• Stir thoroughly
  • Soak in this mixture for at least 15-20 minutes
  • Repeat 2-3 times a day

5. Olive Oil

Olive oil can also be used to get relief from the irritation and inflammation. It is rich in vitamin E and antioxidants which reduce itching and facilitate healing.


  • After rinsing the affected area with water, apply olive oil to the chigger bite.
  • Reapply several times a day.

Another option using olive oil:

  • Mix a few drops of tea tree oil in 1 tablespoon of olive oil and apply on the affected area.
  • Repeat a few times a day.

Tips to Avoid Chigger Bites and Chigger Bites Infection

As summer and fall are prime time for chigger bites, it is best to take the following precautions:

  1. When hiking, stay in the center of the trail and avoid brushing up against vegetation.
  2. Wear long sleeves and long pants when going into the woods.
  3. Apply mosquito repellent on your hands, feet, and exposed skin on your arms before going outside.
  4. Shower immediately after being outdoors and use antibacterial soap.
  5. Wash your clothes in hot water.
  6. Resist the urge to scratch because breaking the skin on chigger bites can lead to a possible infection.

This video from Online Pest Control will show you tips to avoid chiggers and ways to get rid of chiggers:

Chigger bites much like other insect bites aren't only discomforting, they can be dangerous too. Many of these insects including chiggers carry diseases in some cases.

The best way to deal with these bugs is to avoid them or control them with our tips here. But, if you're so unlucky, you also now know the best home remedies to chigger bites!

Have you had to deal with chigger bites before? Tell us how, including more useful tips which worked for you in the comments section below!

Up Next:

Go to our Survival Life Store to shop some of our favorites self-defense tools and gear!

Follow us on Facebook, Instagram, Twitter, Pinterest, and Tumblr!

***Disclaimer: The contents of this article are for informational purposes only. Please read our full disclaimer.***

Home Remedies For Chigger Bites |

Editor’s Note: This post was originally published on June 28, 2016, and has been updated for quality and relevancy.

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9 Good Reasons To Carry A “Survival Stick”

Arm yourself with a survival stick, get savvy with it, but first, find out why as you read on!

RELATED: Deadly Parasols | Umbrella As A Self-Defense Weapon

In this article:

  1. Survival Hiking Stick
  2. Survival Stick for Support
  3. Fetching/Reaching Things
  4. Walking Staff Weapon for Self-Defense
  5. Balance
  6. Gauging Depth
  7. Carrying Gear and Supplies
  8. Club
  9. Fishing Rod

Survival Stick: An Underrated Multipurpose Tool?

The Survival Stick in History

A walking stick or a survival cane were popular in the 17th and 18th centuries as a decorative show of power and a defensive replacement for a sword. Yet, the truth is our ancestors have been using them for thousands of years, and for good reason…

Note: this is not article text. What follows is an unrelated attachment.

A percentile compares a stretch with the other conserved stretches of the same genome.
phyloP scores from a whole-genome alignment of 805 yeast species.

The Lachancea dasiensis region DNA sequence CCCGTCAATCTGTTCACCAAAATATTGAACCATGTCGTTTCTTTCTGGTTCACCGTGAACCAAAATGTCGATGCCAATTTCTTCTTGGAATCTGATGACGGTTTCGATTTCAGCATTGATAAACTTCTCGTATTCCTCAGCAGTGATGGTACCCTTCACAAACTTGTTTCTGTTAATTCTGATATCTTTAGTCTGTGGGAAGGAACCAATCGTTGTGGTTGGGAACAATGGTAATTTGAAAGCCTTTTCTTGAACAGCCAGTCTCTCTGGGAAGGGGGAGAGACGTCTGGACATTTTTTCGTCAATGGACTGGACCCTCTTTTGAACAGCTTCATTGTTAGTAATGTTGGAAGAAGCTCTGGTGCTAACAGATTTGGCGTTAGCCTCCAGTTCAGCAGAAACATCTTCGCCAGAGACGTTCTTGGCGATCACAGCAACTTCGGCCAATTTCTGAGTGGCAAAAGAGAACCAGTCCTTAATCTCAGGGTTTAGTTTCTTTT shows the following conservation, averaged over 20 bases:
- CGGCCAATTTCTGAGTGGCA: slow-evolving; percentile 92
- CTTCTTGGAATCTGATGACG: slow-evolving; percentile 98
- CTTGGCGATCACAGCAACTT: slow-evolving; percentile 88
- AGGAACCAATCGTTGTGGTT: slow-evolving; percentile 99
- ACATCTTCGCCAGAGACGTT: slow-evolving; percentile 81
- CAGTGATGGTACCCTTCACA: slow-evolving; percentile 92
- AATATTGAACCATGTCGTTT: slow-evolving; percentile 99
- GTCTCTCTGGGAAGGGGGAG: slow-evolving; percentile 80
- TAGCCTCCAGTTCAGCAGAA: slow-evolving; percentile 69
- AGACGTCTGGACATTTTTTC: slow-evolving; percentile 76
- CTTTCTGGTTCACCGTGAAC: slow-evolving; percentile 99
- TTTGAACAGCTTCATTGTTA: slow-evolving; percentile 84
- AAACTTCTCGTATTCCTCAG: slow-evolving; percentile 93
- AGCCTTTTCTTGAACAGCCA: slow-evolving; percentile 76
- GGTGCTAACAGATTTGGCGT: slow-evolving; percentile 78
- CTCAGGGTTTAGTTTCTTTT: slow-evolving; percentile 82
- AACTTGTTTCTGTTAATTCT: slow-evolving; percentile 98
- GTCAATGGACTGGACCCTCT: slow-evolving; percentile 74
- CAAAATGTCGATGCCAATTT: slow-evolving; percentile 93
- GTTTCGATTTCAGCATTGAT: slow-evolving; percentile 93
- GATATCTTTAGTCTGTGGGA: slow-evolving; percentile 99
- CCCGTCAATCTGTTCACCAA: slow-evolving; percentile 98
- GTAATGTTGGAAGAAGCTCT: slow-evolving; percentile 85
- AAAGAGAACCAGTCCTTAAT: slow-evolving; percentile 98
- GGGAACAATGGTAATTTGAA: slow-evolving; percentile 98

…They work! Even the animal kingdom is smart enough to know just how useful these are:

(It may be hard to see, but this gorilla is holding a walking stick to gauge the depth of the water as she sloshes along)

A walking stick is not a new or revolutionary idea. In fact, the use of a walking stick predates history and its use continued on for generations including this present time.

Yet, it is one which is more often than not overlooked. When most people think of a walking stick, it is usually paired with a top hat or seen as a crutch for someone with a walking disability.

Far too few people even realize how important a walking stick can be, especially to someone in the outdoors. We will dig a little deeper into the many uses of a survival stick and maybe safely say, it could be the first multi-purpose survival tool.

Practical and Survival Uses for a Survival Stick

Walking sticks are also known as trekking poles, pilgrim's staffs, hiking poles and hiking staff have quite a few different uses:

1. Survival Hiking Stick

Hold the survival stick in front of you and you can use it to clear your way by parting brushes and branches or leaves and thick tall grasses. You can also use it to clear spiderwebs, especially if you're not too fond of spiders.

Other insects, animals, poisonous plants, and even animal dung can get in the way. Use a survival stick to inspect or poke at those things if you are unsure, and never ever your hands or your feet.

2. Survival Stick for Support

Hiker in Caucasus mountains is crossing mountain river | Good Reasons To Carry A "Survival Stick" | hiking staff
Making your way through an uneven terrain will be more manageable with a walking stick for support. Whether you're going up or down, use the walking stick to either slow you down or hold you up.